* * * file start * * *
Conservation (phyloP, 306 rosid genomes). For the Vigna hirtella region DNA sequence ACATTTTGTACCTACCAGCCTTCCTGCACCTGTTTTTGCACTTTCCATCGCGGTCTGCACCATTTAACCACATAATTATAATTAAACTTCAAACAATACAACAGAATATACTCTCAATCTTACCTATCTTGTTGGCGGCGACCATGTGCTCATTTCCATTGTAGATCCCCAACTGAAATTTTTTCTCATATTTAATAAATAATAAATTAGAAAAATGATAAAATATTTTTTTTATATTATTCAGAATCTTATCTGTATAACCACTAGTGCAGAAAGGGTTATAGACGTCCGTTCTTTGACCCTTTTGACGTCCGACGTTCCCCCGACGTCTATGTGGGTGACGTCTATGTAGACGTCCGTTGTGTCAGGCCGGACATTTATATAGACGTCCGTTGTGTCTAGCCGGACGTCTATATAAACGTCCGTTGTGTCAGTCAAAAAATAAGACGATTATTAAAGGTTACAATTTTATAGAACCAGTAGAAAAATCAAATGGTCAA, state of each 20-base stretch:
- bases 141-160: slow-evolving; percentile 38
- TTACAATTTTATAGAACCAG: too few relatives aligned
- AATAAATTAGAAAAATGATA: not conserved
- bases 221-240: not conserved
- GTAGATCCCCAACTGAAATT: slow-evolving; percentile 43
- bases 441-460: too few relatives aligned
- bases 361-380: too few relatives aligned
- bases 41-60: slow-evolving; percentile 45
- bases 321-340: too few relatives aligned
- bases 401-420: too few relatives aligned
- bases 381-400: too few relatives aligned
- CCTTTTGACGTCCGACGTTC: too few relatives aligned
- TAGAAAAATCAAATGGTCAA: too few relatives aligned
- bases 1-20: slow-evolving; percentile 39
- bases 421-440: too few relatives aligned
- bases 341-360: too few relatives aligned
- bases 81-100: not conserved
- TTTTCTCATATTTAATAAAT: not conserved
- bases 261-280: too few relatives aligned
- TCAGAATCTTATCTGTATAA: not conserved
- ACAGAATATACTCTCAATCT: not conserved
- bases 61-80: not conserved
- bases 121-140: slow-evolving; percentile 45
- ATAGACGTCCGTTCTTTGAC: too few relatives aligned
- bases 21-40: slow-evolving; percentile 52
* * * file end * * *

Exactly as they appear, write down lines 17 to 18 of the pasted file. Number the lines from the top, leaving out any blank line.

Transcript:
- bases 341-360: too few relatives aligned
- bases 81-100: not conserved